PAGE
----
Chinese orthographic decomposition refers to a sense of uncertainty about the writing of a well-learned Chinese character following a prolonged inspection of the character. This study investigated the decomposition phenomenon in a test situation in which Chinese characters were repeatedly presented in a word context and assessed whether the decomposition of a character is related to the boundness of its constituent radicals. Two experiments were conducted to compare differences in the rate of decomposition between two types of LR-character (i.e., such a character consisted of two radicals juxtaposed horizontally). One type was the characters with each character consisting of unbound radicals (i.e., the radicals can stand alone and have their own lexical entries). The other was those with each consisting of bound radicals (i.e., the radicals cannot stand alone and have no lexical entries). Results show that the decomposition of the LR-characters was robust but independent of the boundness and, hence, lexicality of their constituent radicals. This result suggests that the character decomposition is better understood by considering that the link between a visual character and its sound is not direct so that its sound cannot be used to bind its visual details into the gestalt in which the character is perceived, which may finally result in an orthographic decomposition.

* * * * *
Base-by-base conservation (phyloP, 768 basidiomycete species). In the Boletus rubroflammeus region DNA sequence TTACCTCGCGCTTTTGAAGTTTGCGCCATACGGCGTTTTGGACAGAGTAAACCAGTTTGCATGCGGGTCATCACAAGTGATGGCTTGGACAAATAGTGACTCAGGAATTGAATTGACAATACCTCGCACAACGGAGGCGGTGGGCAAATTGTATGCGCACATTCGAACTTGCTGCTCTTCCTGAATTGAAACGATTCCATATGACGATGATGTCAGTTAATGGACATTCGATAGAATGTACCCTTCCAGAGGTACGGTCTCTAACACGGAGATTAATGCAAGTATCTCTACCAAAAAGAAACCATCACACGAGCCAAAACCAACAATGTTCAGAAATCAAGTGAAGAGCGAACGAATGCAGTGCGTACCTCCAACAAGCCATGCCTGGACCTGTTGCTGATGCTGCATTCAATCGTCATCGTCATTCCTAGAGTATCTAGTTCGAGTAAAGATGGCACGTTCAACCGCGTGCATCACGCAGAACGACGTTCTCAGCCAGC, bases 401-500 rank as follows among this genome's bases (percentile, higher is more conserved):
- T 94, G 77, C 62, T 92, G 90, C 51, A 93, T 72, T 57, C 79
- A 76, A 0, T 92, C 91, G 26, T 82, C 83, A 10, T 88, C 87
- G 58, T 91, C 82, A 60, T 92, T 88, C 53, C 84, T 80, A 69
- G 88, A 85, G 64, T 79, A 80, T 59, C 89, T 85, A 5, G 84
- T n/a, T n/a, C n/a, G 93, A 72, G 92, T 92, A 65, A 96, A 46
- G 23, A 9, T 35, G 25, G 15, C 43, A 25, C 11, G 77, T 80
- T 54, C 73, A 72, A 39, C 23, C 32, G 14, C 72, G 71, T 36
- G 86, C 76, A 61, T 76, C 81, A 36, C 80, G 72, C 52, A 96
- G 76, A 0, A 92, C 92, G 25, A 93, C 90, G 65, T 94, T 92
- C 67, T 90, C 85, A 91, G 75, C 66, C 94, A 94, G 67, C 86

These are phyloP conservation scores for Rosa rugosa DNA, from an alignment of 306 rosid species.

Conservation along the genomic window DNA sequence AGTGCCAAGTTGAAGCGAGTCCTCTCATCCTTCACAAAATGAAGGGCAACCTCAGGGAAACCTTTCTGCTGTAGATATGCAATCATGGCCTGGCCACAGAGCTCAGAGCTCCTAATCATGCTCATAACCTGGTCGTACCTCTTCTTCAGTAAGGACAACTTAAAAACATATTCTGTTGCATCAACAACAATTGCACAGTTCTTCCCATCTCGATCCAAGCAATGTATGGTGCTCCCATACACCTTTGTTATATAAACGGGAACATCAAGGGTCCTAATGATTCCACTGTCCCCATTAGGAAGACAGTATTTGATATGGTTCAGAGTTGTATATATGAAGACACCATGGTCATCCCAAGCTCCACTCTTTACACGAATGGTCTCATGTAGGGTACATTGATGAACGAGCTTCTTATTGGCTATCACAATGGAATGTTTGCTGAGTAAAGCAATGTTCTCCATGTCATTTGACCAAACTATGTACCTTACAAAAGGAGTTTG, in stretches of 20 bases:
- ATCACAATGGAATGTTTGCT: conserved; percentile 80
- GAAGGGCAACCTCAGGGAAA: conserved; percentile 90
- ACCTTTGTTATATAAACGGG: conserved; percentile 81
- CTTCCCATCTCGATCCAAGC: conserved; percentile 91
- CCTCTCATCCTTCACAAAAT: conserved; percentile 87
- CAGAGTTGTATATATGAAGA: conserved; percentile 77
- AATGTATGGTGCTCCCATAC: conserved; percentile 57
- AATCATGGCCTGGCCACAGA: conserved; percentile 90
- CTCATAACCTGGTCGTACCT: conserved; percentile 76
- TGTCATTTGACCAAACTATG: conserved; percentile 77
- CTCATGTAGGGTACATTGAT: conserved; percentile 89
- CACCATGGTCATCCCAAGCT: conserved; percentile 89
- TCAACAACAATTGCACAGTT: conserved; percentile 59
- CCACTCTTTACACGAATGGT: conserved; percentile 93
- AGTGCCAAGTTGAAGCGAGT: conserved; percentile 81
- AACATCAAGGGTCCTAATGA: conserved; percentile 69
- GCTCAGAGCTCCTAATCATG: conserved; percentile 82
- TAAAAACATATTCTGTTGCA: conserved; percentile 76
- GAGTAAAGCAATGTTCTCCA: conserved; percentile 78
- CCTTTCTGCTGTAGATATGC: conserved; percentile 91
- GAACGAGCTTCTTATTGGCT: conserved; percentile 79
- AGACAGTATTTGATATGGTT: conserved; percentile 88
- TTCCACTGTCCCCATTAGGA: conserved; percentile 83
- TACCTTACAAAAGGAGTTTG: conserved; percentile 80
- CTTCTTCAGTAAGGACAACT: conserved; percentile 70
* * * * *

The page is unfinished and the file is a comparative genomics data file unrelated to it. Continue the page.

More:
Reading and Writing – Springer Journals
Published: Jul 28, 2012
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